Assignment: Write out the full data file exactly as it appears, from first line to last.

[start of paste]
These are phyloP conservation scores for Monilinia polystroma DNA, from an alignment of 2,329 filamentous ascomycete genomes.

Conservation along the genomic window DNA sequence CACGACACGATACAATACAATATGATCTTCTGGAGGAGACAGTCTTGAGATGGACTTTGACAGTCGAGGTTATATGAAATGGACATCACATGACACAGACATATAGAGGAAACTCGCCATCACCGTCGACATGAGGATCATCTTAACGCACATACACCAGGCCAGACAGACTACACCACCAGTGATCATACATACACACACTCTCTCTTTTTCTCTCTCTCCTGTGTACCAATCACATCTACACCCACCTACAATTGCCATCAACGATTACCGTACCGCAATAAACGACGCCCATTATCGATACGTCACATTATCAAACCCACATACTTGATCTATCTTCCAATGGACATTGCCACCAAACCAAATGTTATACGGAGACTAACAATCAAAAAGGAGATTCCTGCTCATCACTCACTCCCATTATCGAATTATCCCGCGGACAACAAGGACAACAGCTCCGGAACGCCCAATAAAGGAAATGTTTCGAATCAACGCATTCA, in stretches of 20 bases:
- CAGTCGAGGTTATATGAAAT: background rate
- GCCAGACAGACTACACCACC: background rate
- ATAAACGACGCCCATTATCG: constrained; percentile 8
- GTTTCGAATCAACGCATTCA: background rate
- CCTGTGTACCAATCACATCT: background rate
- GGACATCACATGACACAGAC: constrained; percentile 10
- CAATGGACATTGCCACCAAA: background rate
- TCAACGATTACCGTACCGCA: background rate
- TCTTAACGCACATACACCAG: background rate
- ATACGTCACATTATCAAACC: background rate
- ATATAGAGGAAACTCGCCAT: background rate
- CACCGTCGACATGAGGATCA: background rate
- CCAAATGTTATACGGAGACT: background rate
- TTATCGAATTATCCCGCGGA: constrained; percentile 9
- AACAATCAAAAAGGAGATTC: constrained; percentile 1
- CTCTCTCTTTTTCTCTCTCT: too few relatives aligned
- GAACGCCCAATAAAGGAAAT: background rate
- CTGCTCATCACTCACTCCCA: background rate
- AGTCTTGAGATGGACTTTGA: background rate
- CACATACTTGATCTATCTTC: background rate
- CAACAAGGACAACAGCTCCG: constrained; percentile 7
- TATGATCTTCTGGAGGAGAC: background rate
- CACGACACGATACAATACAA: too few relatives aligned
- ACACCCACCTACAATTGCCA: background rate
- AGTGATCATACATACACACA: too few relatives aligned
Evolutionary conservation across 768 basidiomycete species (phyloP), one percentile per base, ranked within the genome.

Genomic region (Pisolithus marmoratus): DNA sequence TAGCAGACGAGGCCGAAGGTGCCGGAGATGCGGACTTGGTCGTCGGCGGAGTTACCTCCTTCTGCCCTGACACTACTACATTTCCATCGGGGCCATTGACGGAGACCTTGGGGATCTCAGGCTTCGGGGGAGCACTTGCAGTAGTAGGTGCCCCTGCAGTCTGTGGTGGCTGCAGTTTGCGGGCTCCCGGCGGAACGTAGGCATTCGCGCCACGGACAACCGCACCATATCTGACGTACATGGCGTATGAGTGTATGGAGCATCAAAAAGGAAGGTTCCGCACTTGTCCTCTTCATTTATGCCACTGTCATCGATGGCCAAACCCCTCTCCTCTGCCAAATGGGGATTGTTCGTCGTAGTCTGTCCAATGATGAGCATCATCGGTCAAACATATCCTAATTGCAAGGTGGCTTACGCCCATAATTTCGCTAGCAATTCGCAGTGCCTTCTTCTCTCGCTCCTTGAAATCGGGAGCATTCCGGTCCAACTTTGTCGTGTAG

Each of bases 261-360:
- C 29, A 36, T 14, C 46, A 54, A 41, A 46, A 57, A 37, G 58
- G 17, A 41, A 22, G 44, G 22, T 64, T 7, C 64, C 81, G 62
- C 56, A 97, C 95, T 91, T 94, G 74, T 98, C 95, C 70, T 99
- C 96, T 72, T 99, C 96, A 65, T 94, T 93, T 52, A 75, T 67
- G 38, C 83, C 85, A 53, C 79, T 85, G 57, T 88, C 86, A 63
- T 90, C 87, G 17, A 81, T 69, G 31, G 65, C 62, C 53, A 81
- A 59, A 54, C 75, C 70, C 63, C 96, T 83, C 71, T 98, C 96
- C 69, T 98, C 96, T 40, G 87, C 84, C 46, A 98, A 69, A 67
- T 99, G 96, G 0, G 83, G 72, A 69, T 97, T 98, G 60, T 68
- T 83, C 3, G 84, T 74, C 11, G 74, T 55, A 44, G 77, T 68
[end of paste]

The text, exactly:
These are phyloP conservation scores for Monilinia polystroma DNA, from an alignment of 2,329 filamentous ascomycete genomes.

Conservation along the genomic window DNA sequence CACGACACGATACAATACAATATGATCTTCTGGAGGAGACAGTCTTGAGATGGACTTTGACAGTCGAGGTTATATGAAATGGACATCACATGACACAGACATATAGAGGAAACTCGCCATCACCGTCGACATGAGGATCATCTTAACGCACATACACCAGGCCAGACAGACTACACCACCAGTGATCATACATACACACACTCTCTCTTTTTCTCTCTCTCCTGTGTACCAATCACATCTACACCCACCTACAATTGCCATCAACGATTACCGTACCGCAATAAACGACGCCCATTATCGATACGTCACATTATCAAACCCACATACTTGATCTATCTTCCAATGGACATTGCCACCAAACCAAATGTTATACGGAGACTAACAATCAAAAAGGAGATTCCTGCTCATCACTCACTCCCATTATCGAATTATCCCGCGGACAACAAGGACAACAGCTCCGGAACGCCCAATAAAGGAAATGTTTCGAATCAACGCATTCA, in stretches of 20 bases:
- CAGTCGAGGTTATATGAAAT: background rate
- GCCAGACAGACTACACCACC: background rate
- ATAAACGACGCCCATTATCG: constrained; percentile 8
- GTTTCGAATCAACGCATTCA: background rate
- CCTGTGTACCAATCACATCT: background rate
- GGACATCACATGACACAGAC: constrained; percentile 10
- CAATGGACATTGCCACCAAA: background rate
- TCAACGATTACCGTACCGCA: background rate
- TCTTAACGCACATACACCAG: background rate
- ATACGTCACATTATCAAACC: background rate
- ATATAGAGGAAACTCGCCAT: background rate
- CACCGTCGACATGAGGATCA: background rate
- CCAAATGTTATACGGAGACT: background rate
- TTATCGAATTATCCCGCGGA: constrained; percentile 9
- AACAATCAAAAAGGAGATTC: constrained; percentile 1
- CTCTCTCTTTTTCTCTCTCT: too few relatives aligned
- GAACGCCCAATAAAGGAAAT: background rate
- CTGCTCATCACTCACTCCCA: background rate
- AGTCTTGAGATGGACTTTGA: background rate
- CACATACTTGATCTATCTTC: background rate
- CAACAAGGACAACAGCTCCG: constrained; percentile 7
- TATGATCTTCTGGAGGAGAC: background rate
- CACGACACGATACAATACAA: too few relatives aligned
- ACACCCACCTACAATTGCCA: background rate
- AGTGATCATACATACACACA: too few relatives aligned
Evolutionary conservation across 768 basidiomycete species (phyloP), one percentile per base, ranked within the genome.

Genomic region (Pisolithus marmoratus): DNA sequence TAGCAGACGAGGCCGAAGGTGCCGGAGATGCGGACTTGGTCGTCGGCGGAGTTACCTCCTTCTGCCCTGACACTACTACATTTCCATCGGGGCCATTGACGGAGACCTTGGGGATCTCAGGCTTCGGGGGAGCACTTGCAGTAGTAGGTGCCCCTGCAGTCTGTGGTGGCTGCAGTTTGCGGGCTCCCGGCGGAACGTAGGCATTCGCGCCACGGACAACCGCACCATATCTGACGTACATGGCGTATGAGTGTATGGAGCATCAAAAAGGAAGGTTCCGCACTTGTCCTCTTCATTTATGCCACTGTCATCGATGGCCAAACCCCTCTCCTCTGCCAAATGGGGATTGTTCGTCGTAGTCTGTCCAATGATGAGCATCATCGGTCAAACATATCCTAATTGCAAGGTGGCTTACGCCCATAATTTCGCTAGCAATTCGCAGTGCCTTCTTCTCTCGCTCCTTGAAATCGGGAGCATTCCGGTCCAACTTTGTCGTGTAG

Each of bases 261-360:
- C 29, A 36, T 14, C 46, A 54, A 41, A 46, A 57, A 37, G 58
- G 17, A 41, A 22, G 44, G 22, T 64, T 7, C 64, C 81, G 62
- C 56, A 97, C 95, T 91, T 94, G 74, T 98, C 95, C 70, T 99
- C 96, T 72, T 99, C 96, A 65, T 94, T 93, T 52, A 75, T 67
- G 38, C 83, C 85, A 53, C 79, T 85, G 57, T 88, C 86, A 63
- T 90, C 87, G 17, A 81, T 69, G 31, G 65, C 62, C 53, A 81
- A 59, A 54, C 75, C 70, C 63, C 96, T 83, C 71, T 98, C 96
- C 69, T 98, C 96, T 40, G 87, C 84, C 46, A 98, A 69, A 67
- T 99, G 96, G 0, G 83, G 72, A 69, T 97, T 98, G 60, T 68
- T 83, C 3, G 84, T 74, C 11, G 74, T 55, A 44, G 77, T 68